An Outdoor HDTV Antenna Can Replace Cable TV
With the high cost of cable TV these days, many viewers have been looking for an inexpensive and easy method of receiving TV broadcasts in their home.
Since the beginning of the federal regulations, which required that all over-the-air broadcasters switch their transmissions from analog to digital, viewers who utilize an antenna have been treated to basically flawless reception of local and regional channels. In many cases, to accomplish this an outdoor HDTV antenna is required.
Although basically ANY antenna, even those from Dick Clark’s “American Bandstand” days will receive local digital channels, anything marketed today will claim it’s made for HDTV signals. Best location, as it’s always been, is still the higher the better. This usually means on your roof. Some buyers for aesthetic reasons often install them in their attic. Although this location still works, you can expect about a 30% signal loss caused by your homes construction.
Shopping for an outdoor HDTV antenna can be a mind-boggling experience. Some can be found at local brick and mortar stores. But of course the vast majority are purchased online. When choosing one there are a multitude of variables to take into account.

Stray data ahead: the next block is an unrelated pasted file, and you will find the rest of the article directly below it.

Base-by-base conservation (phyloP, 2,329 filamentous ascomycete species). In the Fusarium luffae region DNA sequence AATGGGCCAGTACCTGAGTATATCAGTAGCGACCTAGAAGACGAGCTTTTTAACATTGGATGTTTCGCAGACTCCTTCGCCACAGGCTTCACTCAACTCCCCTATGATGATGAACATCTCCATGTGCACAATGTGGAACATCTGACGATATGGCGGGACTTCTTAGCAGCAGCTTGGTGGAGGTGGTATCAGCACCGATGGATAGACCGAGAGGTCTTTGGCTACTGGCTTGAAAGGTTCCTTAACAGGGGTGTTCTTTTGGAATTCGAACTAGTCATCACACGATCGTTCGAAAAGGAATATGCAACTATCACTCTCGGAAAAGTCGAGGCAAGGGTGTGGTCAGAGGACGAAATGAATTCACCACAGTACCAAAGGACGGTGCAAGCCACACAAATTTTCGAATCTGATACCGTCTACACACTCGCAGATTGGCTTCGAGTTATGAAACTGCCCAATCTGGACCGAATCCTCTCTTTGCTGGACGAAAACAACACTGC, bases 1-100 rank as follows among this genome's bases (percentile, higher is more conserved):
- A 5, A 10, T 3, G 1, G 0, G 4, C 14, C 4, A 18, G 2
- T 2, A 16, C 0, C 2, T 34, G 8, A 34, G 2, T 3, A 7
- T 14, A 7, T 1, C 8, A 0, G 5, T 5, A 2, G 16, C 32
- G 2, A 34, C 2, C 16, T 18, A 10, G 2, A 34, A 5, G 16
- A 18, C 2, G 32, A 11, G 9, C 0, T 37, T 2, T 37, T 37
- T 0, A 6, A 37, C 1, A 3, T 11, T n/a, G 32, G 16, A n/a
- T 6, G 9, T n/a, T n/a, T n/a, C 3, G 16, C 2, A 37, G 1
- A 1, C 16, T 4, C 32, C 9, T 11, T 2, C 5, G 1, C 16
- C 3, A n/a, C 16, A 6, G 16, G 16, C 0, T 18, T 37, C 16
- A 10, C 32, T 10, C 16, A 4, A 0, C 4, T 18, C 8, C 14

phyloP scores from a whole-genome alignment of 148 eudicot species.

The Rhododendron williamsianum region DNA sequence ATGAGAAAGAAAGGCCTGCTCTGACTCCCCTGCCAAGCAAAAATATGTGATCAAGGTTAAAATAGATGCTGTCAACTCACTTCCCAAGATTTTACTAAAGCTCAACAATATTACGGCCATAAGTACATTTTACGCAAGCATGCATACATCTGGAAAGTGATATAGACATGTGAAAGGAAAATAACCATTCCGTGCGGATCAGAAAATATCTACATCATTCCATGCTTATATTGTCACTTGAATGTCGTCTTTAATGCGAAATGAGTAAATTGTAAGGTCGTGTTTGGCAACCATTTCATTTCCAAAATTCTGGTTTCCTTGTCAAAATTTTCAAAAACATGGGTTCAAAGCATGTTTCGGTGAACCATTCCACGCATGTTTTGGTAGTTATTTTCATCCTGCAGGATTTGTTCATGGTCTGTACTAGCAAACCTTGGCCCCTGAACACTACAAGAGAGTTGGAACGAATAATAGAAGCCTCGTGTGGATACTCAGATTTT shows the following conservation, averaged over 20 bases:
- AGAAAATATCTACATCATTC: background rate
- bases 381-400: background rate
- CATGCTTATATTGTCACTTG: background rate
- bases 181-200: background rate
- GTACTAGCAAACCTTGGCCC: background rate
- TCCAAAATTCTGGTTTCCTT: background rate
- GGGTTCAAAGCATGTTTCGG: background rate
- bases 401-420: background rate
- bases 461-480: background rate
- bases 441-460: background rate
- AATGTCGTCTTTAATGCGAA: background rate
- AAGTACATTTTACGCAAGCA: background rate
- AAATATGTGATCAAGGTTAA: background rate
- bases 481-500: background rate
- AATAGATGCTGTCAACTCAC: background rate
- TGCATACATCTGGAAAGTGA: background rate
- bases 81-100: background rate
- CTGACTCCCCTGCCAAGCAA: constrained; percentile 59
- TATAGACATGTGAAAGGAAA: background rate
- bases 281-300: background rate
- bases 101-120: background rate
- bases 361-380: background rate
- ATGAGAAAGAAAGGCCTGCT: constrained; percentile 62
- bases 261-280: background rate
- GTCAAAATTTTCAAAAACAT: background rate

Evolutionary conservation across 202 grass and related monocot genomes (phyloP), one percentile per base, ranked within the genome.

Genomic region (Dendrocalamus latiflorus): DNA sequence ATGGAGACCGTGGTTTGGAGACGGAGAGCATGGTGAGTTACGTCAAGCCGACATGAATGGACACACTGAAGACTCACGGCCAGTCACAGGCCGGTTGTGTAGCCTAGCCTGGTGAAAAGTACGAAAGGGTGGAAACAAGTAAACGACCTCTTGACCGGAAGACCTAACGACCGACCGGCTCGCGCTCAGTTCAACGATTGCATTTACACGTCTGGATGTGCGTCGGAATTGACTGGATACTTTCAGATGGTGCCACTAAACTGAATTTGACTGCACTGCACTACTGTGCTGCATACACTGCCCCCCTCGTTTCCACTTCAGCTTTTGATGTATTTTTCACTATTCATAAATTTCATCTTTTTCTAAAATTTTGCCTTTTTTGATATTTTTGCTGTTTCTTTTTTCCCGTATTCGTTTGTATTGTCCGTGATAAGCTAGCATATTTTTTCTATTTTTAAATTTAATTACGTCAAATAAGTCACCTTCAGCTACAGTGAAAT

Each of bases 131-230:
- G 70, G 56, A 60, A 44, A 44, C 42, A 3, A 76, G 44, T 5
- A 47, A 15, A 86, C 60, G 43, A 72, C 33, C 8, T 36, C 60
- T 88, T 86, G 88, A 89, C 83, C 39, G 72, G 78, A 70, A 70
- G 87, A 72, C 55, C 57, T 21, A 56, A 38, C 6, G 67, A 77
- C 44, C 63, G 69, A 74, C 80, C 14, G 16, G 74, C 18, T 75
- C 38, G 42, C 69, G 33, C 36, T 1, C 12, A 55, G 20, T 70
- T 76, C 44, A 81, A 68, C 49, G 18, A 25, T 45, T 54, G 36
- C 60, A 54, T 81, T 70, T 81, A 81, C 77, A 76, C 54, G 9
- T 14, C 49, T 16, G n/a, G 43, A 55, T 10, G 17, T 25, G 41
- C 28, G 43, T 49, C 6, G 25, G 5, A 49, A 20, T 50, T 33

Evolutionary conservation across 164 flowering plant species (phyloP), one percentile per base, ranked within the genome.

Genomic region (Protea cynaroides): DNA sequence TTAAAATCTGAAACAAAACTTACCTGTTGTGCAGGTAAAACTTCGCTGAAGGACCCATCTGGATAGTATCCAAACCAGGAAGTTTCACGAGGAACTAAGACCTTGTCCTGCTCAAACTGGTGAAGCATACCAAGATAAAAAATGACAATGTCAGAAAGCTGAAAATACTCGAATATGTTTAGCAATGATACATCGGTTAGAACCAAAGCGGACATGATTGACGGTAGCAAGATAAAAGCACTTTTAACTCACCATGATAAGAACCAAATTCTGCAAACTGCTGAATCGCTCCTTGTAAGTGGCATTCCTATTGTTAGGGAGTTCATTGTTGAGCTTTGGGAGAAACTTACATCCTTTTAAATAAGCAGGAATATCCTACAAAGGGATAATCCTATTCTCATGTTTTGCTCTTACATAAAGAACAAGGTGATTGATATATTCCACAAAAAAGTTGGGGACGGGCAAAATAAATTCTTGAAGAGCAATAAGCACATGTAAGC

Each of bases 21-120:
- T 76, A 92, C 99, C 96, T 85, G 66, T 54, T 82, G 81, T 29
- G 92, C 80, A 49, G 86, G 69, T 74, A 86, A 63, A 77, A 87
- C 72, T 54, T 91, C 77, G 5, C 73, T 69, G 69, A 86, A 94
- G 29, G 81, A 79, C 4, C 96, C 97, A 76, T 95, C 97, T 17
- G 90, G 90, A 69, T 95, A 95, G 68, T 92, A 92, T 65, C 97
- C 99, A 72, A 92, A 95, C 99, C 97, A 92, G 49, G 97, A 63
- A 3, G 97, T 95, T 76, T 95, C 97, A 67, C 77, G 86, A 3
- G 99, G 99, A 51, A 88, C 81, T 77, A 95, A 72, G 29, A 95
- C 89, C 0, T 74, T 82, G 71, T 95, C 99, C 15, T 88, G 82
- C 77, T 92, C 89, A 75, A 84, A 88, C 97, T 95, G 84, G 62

The first and most important question is how far are you from the broadcasting antennas in your area? Several websites can help with this. Next, how many channels are you likely to receive? Naturally, it’ll only be “local” over-the-air signals that are available. You’d still need a cable connection to watch “cable-only” channels. The good deal is, with the new regulations and increased bandwidth, each channel has the option of operating one or more sub-channels, along with its “base” channel. So in some cases, “four” local channels; often network affiliates, can suddenly become eight or even ten local channels! Programming on most sub-channels will be different from each other, and from the main channel. In some situations, one of the sub-channels could be a “standard” definition broadcast of the main HD channel. But this is an exception in most markets. Under ideal conditions, all of these signals should be receivable with an outdoor HDTV antenna.
Again with so many styles and manufacturers, it can be hard to know which one is best. Unfortunately, trial and error has often been found to be necessary. If however your location is a scant 15 miles or less from most transmitters, then just about any antenna should fit the bill. Many antennas will give mileage ranges. The shortest of these is usually up to 35 miles. Another consideration is the bands which your locals broadcast on. Are your channels mainly found on VHF? (2-13) or UHF? (14-60). The bulk of the antennas made today are tuned for UHF. This doesn't’t mean they won’t receive VHF signals, but they won’t guarantee their clarity, as they might for those on the UHF band. If you have several VHF stations, it might be necessary to seek out those tuned for both VHF and UHF. They do indeed exist.
Once you hook up an outdoor HDTV antenna, you’ll soon realize that reception of local channels, in pure HD can be quite enjoyable. Depending on your viewing habits, you might not even miss the three hundred channels on cable that you already don’t watch!